NEW ORLEANS, LA (WVUE) - Migration experts aren't worried about a threat from the 10,000 Syrian refugees expected to come to America next year, and they say the people looking for refuge are fleeing the same terrorists many people fear.
"The people who are fleeing here from Syria are themselves the victims of this very type of terrorism that we're horrified by. They've been tortured, their homes have been bombed, they've been persecuted, they've lived in constant fear," said Susan Weishar, a migration specialist for the Jesuit Social Research Institute at Loyola, said.
Weishar thinks the fears of a terrorist sneaking into the country as a refugee are far overblown, and she cites a vigorous vetting process that can take as long as 24 months before a refugee sets foot in the United States.
"First of all, they have to be recommended by the United Nations High Commission for Refugees, then there has to be an in-person intensive interview process with the Department of Homeland Security, and then biometric screening, and then multiple U.S. agencies use their international databases to search the background of the applicant," Weishar explained.
Weishar claims the country will have its pick from millions of refugees and won't be forced to accept anyone who raises concerns.
"There's a very strict protocol in place. We've got a lot of refugees we can choose from, so the ones that might raise concern simply are not going to be selected to come to the United States," Weishar said.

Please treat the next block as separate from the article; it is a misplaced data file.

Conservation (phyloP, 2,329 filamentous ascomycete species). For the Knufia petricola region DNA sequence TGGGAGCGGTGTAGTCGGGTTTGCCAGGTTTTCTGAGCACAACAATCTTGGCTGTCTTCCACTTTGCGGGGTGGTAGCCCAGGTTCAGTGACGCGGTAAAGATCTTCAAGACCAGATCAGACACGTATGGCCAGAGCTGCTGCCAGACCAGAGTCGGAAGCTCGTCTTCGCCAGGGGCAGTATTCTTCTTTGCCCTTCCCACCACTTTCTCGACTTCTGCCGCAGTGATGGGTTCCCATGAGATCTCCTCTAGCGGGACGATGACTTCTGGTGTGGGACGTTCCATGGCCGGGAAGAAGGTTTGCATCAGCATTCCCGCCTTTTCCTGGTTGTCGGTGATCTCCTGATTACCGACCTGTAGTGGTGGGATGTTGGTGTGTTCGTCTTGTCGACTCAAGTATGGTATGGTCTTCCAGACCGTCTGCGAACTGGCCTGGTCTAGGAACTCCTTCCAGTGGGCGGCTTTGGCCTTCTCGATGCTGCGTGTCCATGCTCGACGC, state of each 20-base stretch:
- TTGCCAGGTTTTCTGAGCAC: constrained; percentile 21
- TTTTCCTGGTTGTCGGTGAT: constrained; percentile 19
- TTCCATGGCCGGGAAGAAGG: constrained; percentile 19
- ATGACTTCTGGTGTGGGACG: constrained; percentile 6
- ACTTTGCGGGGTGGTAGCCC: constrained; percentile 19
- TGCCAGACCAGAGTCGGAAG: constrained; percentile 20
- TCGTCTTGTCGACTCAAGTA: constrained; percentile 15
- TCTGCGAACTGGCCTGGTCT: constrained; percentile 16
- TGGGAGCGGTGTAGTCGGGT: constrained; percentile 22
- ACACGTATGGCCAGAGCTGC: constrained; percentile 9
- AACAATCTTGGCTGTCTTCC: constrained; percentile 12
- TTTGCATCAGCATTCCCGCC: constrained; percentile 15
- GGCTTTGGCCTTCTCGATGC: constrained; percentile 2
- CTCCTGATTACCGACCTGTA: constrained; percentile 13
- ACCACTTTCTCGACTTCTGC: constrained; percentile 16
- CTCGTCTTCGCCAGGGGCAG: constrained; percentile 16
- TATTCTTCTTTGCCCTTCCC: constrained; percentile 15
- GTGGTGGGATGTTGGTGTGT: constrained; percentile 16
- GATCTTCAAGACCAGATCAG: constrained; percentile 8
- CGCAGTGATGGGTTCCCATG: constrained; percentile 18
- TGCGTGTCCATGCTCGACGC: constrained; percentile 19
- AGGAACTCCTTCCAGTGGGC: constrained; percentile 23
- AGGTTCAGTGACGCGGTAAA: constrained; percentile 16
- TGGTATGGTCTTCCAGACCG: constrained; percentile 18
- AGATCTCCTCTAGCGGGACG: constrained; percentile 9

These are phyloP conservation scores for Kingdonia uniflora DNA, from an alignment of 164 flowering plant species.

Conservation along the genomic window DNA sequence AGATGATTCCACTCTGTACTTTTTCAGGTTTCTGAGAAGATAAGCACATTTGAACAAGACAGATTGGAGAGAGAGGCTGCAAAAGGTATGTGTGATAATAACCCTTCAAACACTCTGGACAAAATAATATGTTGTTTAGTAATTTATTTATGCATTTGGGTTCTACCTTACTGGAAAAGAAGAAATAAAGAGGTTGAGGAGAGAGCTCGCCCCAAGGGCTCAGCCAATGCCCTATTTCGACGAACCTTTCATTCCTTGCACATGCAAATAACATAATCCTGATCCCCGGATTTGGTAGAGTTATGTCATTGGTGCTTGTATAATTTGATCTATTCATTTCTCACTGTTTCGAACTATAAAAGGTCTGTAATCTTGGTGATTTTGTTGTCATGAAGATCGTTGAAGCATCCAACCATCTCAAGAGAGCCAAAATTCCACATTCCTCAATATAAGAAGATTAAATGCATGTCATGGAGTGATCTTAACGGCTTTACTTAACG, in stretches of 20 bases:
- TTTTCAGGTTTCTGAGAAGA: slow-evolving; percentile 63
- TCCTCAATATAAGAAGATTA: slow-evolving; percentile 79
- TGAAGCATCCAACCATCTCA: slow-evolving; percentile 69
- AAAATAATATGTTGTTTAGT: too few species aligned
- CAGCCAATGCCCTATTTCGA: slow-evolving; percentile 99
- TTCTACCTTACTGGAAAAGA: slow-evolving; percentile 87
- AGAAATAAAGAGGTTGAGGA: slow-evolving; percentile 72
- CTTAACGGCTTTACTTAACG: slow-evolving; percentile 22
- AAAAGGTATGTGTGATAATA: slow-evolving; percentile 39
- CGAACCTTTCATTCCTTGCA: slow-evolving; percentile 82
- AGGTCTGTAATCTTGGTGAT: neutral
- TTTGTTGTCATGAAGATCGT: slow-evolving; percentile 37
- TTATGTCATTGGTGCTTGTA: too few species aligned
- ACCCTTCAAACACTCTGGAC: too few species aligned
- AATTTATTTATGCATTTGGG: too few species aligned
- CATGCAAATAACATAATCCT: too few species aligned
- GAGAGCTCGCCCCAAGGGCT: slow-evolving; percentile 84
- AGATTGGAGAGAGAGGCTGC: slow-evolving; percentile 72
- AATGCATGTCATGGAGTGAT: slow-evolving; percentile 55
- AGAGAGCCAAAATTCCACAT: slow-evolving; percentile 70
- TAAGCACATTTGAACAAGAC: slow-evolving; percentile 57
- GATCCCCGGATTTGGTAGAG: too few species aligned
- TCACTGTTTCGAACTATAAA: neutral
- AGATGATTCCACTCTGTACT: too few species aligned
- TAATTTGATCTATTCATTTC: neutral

Still, at least 28 governors, including Louisiana's Bobby Jindal, have decried the efforts to welcome Syrian refugees as other politicians use the hot topic as a talking point in their election campaigns.
"That's fear-mongering at its worse, it's demagoguery, it's really a sad failure in leadership," Weishar said.
Republican leaders, though, aren't backing down from their concerns that the federal government is acting too quickly by accepting Syrian refugees.
"The majority leader and our committee chairs are developing a plan to address the Syrian refugee crisis," Speaker of the House Paul Ryan said. "Our nation has always been welcoming, but we cannot let terrorists take advantage of our compassion. This is a moment where it's better to be safe than to be sorry. So we think the prudent, the responsible thing is to take a pause in this particular aspect of this refugee program in order to verify that terrorists are not trying to infiltrate the refugee population."
Still, Weishar argues that's an affront to the compassion America prides itself on, adding now is the time for the country to live up to its morals or bend to the wants of the terrorists we fear.
"You have to have fears, and then you have to have reasonable fears, and then you have to say, what do we stand for as a country? And isn't this exactly what the terrorists were aiming at, to plant fear and distrust in democratic societies?" Weishar said.
Weishar, who worked to help settle Vietnamese refugees following the fall of Saigon, said the current Syrian refugees, who applied for the status well before the Parisian attacks, will likely be settled in a modest apartment and get help with language classes and job placement.